Tuesday, April 13, 2021

Seeds Delivered Today

I got an unexpected call this morning that the delivery semi-trailer was five minutes away, so went out and started up the loader tractor.

(Click on any image to make it bigger.)


First off the truck were six pallets, holding a total about 15,000 lbs of organic wheat seeds. Shown in the picture below, they will get drilled - and underseeded with Berseem clover - on roughly 90 acres. As soon as it dries out, probably in 3 to 4 days, Dad/Gramps and I will get that done.

The seeding rate for wheat is much higher than for corn.  The corn seeds pictured on the pallet below, roughly 2200 lbs, will cover about 100 acres. They won't get planted until the soil is much warmer, probably at the end of May.


Below is the invoice for all the seeds I bought, which includes grass/hay and oat seeds in addition to what is pictured above. The grass/hay/oat seeds will be used to rejuvenate a small area of pasture. My neighbor, Rodrigo, of Cala Farms, has plans to rotationally graze sheep on that ground. Before that can happen I want to improve the ground, first by adding lime and turkey litter that the soils tests require, then reseeding it.

I wrote a little bit about how I chose all the different seed varieties, here.


Monday, March 29, 2021

Time to Sell the Boom Lift

 It's a 2006 Genie Z45/25 with 4400 hours. I had the local Genie shop repair several things on it last spring - injectors, muffler, cam sensor, etc. I haven't used it much, though it was invaluable when I did, so I think it's time to sell it to free up money and space for other equipment. Before doing that that I'll probably have the timing cover gasket replaced.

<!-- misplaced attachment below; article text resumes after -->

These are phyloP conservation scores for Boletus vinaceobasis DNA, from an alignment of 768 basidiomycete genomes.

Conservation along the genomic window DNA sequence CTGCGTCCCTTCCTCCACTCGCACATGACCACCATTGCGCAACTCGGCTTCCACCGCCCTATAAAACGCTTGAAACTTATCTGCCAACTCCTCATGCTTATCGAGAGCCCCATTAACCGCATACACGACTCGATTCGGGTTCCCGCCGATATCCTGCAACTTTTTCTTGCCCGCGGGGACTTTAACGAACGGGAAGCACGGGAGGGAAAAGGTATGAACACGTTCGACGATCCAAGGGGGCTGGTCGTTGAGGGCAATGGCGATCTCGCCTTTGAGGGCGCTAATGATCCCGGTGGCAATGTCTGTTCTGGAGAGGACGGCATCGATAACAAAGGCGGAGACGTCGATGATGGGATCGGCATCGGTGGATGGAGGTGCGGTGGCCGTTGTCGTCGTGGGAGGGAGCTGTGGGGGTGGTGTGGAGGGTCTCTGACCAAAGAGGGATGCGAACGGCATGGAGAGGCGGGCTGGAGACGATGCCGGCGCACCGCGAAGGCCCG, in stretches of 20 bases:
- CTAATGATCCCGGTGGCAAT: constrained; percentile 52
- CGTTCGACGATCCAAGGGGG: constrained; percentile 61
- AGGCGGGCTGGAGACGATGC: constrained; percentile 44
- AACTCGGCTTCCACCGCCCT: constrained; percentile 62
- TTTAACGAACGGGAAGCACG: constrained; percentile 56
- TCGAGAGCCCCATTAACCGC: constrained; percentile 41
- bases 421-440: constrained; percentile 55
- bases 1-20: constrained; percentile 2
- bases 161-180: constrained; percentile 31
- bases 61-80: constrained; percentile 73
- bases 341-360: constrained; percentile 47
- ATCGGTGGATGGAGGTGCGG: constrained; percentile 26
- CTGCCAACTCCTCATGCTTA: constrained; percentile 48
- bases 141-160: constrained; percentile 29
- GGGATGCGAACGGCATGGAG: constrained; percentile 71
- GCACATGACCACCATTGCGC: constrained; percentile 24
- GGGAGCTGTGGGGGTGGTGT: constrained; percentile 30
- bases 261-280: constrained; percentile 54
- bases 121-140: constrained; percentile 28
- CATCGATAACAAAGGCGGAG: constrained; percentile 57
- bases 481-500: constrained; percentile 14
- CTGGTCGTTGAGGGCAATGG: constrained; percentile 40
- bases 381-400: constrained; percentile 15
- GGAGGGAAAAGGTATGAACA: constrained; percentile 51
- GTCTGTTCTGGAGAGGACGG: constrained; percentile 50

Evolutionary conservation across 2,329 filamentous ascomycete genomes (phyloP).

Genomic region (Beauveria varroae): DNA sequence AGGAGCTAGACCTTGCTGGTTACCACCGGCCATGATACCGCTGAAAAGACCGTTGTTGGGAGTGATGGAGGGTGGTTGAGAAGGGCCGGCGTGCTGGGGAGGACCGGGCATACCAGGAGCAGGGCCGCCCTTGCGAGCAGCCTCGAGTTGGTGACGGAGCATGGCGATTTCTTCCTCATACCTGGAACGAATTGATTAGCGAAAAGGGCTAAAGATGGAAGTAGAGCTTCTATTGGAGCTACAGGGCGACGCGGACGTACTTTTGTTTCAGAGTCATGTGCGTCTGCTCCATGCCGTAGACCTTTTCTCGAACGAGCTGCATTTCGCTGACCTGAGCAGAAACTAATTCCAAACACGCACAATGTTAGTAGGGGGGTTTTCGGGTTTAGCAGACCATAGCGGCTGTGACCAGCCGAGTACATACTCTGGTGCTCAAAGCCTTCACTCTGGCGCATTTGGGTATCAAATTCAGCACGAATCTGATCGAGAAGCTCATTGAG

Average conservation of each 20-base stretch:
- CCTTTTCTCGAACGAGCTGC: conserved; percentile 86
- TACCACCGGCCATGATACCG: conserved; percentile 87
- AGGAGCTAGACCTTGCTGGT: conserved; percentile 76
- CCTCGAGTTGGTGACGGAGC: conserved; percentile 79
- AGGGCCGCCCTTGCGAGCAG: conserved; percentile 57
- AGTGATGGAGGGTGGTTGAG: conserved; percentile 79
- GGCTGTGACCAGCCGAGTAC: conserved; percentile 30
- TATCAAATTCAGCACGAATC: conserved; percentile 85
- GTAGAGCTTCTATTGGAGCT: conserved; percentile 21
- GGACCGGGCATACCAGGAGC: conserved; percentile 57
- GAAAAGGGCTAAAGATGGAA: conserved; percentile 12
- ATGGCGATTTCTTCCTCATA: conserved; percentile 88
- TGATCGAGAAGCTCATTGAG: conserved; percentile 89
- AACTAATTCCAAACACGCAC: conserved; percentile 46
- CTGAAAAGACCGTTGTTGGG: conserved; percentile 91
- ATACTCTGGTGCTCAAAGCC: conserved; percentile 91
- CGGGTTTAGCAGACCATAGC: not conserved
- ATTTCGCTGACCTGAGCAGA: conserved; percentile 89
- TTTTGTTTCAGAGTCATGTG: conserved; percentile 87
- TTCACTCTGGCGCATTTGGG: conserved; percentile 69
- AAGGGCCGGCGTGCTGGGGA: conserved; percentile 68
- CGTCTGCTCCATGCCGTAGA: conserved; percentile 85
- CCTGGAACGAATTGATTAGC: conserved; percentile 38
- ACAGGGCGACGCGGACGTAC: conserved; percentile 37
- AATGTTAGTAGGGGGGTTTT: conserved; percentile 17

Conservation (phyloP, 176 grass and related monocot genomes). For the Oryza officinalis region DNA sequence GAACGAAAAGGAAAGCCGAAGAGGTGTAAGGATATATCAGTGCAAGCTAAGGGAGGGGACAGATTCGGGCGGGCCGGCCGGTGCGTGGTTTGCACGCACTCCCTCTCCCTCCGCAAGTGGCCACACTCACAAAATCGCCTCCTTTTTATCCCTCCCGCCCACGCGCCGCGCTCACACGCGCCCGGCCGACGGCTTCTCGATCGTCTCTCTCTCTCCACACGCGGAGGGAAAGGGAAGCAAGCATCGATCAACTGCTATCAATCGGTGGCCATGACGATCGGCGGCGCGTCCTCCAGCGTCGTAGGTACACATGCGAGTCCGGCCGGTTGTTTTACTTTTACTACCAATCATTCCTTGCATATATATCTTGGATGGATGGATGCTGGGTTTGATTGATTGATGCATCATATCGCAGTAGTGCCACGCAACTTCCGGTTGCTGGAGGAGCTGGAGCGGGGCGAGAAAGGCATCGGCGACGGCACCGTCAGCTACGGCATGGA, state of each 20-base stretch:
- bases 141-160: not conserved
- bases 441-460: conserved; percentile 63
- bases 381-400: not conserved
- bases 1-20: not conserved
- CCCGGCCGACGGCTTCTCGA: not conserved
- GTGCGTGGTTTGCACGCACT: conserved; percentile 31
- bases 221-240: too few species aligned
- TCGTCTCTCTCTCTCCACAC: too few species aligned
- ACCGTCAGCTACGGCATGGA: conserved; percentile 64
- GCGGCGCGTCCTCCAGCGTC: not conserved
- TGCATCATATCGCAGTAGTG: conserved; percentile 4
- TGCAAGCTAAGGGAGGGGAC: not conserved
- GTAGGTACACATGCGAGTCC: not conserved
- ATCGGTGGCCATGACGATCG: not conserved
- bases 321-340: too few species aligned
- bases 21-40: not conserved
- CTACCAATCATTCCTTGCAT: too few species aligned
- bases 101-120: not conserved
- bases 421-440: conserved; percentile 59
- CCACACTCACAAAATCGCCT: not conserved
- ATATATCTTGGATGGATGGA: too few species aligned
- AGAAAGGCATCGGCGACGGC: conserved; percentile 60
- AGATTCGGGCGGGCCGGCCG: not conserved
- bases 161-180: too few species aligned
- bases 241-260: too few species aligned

The money I've spent on repairs, as well as the potential loss from selling it, is probably about what I would have spent to rent one.  On the positive side, I've learned a bit about a different kind of equipment and gone a long way toward overcoming my fear of heights.

 



The above work order took about $1800 to clear up. Aside from the gasket, things seem to be running as they should.

One of the few jobs involving the boom lift that I filmed was taking down the old farmhouse chimney.  You can see that, here.



Friday, March 5, 2021

Somebody Left the Tractor Door Open Before Pulling into the Shed

 Easy... easy... eeeeeasy....... BOOM! "What the hell was that!?!".

Still need to level out the ground in front of the new double doors.

 (Click on any picture to make it bigger.)




The only real damage done was to my ego - a new glass door for the tractor is on its way.


Thursday, February 11, 2021

Seeds Ordered

4/5/21: Updated the seed order, shown at bottom of post.

 -----------------------

Below is the seed invoice for the corn and wheat that we're growing this year. Once I figure out what cover crop mix that we'll plant in mid August into the wheat stubble after harvest - probably a mix of the left over sorghum sudan seed I have, plus turnip, radish and winter peas - I'll add that to the order and Albert Lea Seed will ship everything here by mid April, which I think is the earliest we could plant the wheat.

Hard to believe sitting here in the midst of a three week deep freeze (daily temp range is -20º to 0º F), but spring isn't that far off. 

(Click on image to make it bigger.)



There's approximately 18,000 pounds of seeds (which, if all goes as planned, should yield something like 950,000 lbs of grain) on that invoice.  Occasionally I'm asked why the equipment is so big/expensive. One of the things that's hard to convey is the relative scale of things; even on this "small" farm the numbers get big, fast. To give you an idea of how much we'll produce, there's about 50,000 lbs of grain in a full semi-trailer. So we'll be shipping/trucking almost 20 full semi-loads this year.

In multiyear trials of various wheat varieties, Bolles has shown the highest potential to be sold as "food grade", as opposed to "feed grade". To find out if we've "made the grade", we'll have to harvest it, get it in a bin and then take samples to find out the test weight, protein, falling number, and vomotoxin levels. The price paid for food grade (~$11/bushel) is several dollars above that of feed grade. If we don't make the numbers needed, we'll sell the roughly 3600 bushels into the feed grade market.